Below is a copy of the sermon I preached on Sunday, February 28, in Cove Presbyterian Church, Weirton, West Virginia and Two Ridges Presbyterian Church, Wintersville, Ohio. You can also find a podcast of this sermon on The Cove Podbean page. . You can also find a podcast of this sermon on The Cove Podbean page.
If you find this sermon meaningful, please consider supporting this ministry by sending an offering to Cove Presbyterian Church, 3404 Main Street, Weirton, West Virginia or through PayPal.
Ho, everyone who thirsts, come to the waters; and you that have no money, come, buy and eat! Come, buy wine and milk without money and without price. Why do you spend your money for that which is not bread, and your labor for that which does not satisfy? Listen carefully to me, and eat what is good, and delight yourselves in rich food. Incline your ear, and come to me; listen, so that you may live. I will make with you an everlasting covenant, my steadfast, sure love for David. See, I made him a witness to the peoples, a leader and commander for the peoples. See, you shall call nations that you do not know, and nations that do not know you shall run to you, because of the Lord your God, the Holy One of Israel, for he has glorified you.
Seek the Lord while he may be found, call upon him while he is near; let the wicked forsake their way, and the unrighteous their thoughts; let them return to the Lord, that he may have mercy on them, and to our God, for he will abundantly pardon. For my thoughts are not your thoughts, nor are your ways my ways, says the Lord. For as the heavens are higher than the earth, so are my ways higher than your ways and my thoughts than your thoughts.
God Isn’t Fair
“That isn’t fair.” Now, let me ask you, how many of y’all have heard those or similar words in the last forty-eight hours? Now the reason I ask is that I think you can call this a genuine parenthood question, something that separates those who have children, I’d say, between the ages of four and eighteen, a little younger if they’re gifted and a little older if they’re still living at home, from those who don’t.
And like I said, I think it can be used to determine active parenthood, because aunts and uncles, and certainly grandmothers and grandfathers are amazingly fair, at least in the eyes of the kids, mainly because either they’ve decided not to engage in the fairness fight or, as a passive-aggressive attempt at revenge, they figure the best way to get back at brother or sister, son or daughter is to indulge nieces and nephews, grandsons and granddaughters. But for moms and dads, “that’s not fair,” is just one of those delightful phrases that seem to run on some kind of never-ending loop.
Of course, the exact words may be slightly different, you know, like using the second person, singular or plural, “You aren’t fair,” identifying a quality within the antagonist. Or they may be employing the verb in either it’s present or past continuous form: “You weren’t being fair” or “You aren’t being fair,” inferring a pattern of behavior rather than an isolated incident. But regardless of the grammatical form the sentence takes, the meaning is the same, the parent has violated that standard of fairness that provides a basis for our society. And if that’s not clear by the words themselves, the stomping and the pouting and sometimes the crying makes the message crystal clear.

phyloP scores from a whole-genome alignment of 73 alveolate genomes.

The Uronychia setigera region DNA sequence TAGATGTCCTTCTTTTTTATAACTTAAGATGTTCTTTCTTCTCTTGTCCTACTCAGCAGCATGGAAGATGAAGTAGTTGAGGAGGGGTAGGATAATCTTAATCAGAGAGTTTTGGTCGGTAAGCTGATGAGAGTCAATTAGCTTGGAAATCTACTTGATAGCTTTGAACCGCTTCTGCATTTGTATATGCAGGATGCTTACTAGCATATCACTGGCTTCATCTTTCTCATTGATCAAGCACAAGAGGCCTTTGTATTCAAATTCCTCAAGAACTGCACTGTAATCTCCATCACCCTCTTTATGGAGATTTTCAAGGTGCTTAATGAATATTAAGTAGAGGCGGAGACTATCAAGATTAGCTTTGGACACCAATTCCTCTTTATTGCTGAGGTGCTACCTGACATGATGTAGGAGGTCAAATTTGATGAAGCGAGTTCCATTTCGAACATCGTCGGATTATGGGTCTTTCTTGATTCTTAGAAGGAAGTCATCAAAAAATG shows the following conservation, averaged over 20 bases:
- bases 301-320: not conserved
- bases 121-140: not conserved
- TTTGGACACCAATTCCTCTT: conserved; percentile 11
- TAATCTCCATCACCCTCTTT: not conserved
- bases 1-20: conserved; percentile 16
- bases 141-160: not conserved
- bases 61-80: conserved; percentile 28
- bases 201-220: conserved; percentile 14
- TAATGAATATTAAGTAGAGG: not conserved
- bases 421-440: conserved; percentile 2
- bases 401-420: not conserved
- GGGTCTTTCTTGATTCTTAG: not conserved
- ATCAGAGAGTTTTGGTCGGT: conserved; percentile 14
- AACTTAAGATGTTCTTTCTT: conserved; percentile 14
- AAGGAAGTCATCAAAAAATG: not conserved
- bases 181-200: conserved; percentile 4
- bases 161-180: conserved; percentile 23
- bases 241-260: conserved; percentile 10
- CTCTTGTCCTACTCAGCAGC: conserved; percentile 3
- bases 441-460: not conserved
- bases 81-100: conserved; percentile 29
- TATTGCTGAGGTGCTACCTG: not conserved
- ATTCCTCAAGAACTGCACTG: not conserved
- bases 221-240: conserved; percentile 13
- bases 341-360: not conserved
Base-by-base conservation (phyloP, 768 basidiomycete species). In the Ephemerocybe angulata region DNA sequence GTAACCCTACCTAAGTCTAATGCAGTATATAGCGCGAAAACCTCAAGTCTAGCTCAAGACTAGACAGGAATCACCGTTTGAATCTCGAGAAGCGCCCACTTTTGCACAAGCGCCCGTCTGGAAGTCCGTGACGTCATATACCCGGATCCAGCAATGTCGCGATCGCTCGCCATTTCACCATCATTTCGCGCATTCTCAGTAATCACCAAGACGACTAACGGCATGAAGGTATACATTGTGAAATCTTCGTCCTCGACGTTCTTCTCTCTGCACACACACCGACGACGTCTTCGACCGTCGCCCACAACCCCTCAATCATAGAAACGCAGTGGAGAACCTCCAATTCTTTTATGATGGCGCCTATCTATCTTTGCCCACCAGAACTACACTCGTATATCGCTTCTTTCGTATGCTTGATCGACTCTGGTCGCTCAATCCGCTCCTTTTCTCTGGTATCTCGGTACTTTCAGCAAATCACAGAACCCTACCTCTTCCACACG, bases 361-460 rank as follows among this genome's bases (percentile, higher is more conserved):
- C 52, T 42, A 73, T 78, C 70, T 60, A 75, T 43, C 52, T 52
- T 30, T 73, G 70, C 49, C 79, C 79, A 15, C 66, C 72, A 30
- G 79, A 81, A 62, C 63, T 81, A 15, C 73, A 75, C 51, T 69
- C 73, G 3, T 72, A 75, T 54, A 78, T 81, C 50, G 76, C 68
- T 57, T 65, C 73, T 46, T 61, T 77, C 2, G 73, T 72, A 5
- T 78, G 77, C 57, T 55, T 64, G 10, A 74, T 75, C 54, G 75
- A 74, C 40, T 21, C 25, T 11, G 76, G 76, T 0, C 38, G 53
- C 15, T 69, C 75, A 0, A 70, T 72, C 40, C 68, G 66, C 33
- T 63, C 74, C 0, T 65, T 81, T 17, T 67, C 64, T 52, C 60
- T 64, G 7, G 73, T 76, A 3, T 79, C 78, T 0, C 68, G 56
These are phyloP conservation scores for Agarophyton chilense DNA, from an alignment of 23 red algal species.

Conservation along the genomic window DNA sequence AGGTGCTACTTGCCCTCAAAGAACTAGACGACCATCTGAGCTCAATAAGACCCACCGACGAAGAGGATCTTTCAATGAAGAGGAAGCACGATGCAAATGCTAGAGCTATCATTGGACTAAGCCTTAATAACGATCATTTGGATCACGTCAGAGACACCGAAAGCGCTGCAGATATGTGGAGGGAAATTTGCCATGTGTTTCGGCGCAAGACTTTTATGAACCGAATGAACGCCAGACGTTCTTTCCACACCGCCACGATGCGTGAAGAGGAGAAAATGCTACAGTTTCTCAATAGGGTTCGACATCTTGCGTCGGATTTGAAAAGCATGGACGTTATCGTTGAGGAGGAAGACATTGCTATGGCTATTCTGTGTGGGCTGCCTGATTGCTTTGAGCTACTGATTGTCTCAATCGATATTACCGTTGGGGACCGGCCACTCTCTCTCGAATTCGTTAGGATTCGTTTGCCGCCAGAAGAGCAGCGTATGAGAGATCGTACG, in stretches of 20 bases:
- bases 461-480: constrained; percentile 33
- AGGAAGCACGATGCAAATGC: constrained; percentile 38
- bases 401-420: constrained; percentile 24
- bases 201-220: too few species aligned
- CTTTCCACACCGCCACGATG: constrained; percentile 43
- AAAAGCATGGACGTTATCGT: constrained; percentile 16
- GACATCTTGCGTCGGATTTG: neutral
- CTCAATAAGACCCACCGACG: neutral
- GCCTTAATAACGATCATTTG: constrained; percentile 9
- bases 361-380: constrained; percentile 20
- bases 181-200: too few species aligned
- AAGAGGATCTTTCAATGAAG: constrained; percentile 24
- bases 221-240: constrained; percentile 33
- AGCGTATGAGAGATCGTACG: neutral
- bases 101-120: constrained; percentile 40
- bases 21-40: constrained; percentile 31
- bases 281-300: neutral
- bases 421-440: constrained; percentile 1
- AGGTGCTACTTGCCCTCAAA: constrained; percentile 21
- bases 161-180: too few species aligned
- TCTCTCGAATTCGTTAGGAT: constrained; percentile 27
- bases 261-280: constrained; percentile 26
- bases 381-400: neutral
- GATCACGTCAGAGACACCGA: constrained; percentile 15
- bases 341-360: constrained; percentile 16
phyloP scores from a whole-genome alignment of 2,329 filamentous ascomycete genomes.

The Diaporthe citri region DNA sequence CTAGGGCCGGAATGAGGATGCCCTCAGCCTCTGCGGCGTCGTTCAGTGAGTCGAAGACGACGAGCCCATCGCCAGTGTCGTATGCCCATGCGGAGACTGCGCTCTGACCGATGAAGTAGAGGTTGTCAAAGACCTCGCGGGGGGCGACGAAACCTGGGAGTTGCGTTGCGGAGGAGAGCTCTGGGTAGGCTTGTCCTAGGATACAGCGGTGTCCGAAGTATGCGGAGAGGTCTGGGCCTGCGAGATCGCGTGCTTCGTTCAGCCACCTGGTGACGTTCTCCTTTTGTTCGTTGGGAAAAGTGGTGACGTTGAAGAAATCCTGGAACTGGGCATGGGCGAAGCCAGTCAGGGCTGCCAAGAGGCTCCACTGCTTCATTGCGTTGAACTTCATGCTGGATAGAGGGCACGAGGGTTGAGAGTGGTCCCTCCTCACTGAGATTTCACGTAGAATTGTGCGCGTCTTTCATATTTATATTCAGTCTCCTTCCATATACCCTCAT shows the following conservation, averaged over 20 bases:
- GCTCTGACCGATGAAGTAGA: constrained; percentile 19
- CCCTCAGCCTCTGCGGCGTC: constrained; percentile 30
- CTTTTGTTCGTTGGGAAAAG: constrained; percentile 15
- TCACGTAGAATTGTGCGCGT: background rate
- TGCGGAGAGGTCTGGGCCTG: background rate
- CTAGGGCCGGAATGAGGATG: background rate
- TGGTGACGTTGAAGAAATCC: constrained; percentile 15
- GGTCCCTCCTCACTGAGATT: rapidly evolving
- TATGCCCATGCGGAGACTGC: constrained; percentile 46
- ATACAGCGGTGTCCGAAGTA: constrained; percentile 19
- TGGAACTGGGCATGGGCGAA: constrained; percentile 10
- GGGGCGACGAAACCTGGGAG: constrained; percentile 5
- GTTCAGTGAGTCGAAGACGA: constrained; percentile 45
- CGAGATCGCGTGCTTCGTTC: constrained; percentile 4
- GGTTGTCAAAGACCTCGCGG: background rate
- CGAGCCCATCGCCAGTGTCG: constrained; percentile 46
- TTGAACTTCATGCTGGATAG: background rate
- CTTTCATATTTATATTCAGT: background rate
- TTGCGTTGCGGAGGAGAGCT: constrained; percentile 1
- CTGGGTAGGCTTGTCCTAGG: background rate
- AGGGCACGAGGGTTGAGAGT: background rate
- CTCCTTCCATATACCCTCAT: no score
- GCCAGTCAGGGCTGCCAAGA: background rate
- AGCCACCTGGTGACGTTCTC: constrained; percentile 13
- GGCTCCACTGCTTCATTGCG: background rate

And second, it needs to be deserved. In other words, the results must be based on what you do. For example, your grade on the science project should be based on your work and not because your dad is an artist or your mom is really good with computers. And you getting the job should be based on your expertise and your experience and your interview and not on who you know, or is that whom you know. No, that would be unfair. We should get what we pay for. We should enjoy the fruits of our labor. We should recognize that there’s no such thing as a free lunch; that would be unfair. And that’s certainly not the way we want to see the world around us. But of course, I think we all know that wanting something doesn’t make it so.
As a matter of fact, I think that there’s one source of, well, frankly unfairness over which we have absolutely no control at all. Therefore, we really don’t have any choice but to accept one plain and simple truth. You see, we may need to live with the fact that God isn’t fair. Let me say it again; God isn’t fair. Now I know that might make you feel a little bit uncomfortable, but I’m telling he just plain isn’t; and I say that for two reasons we’ve already talked about.
And second, the reason he did it isn’t fair either. I mean, remember how we said that to be truly fair, you have to be impartial. Well, I’m telling you, God regards us as his children. Man, he loves us. And with love, there’s partiality, isn’t there? And again, we see that reflected in this passage. You see, God wants to show mercy, and that’s why Isaiah wrote, “...let the wicked forsake their way, and the unrighteous their thoughts; let them return to the Lord, that he may have mercy on them, and to our God, for he will abundantly pardon.” And it’s as thought he knew that this kind of compassion and mercy and grace would be confusing to his people, and that’s why, speaking for God, Isaiah wrote, “For my thoughts are not your thoughts, nor are your ways my ways, says the Lord. For as the heavens are higher than the earth, so are my ways higher than your ways and my thoughts than your thoughts.”You see, although they continued to get themselves into trouble and paid the consequences for their stumbles, God loved his people. He always did and always would.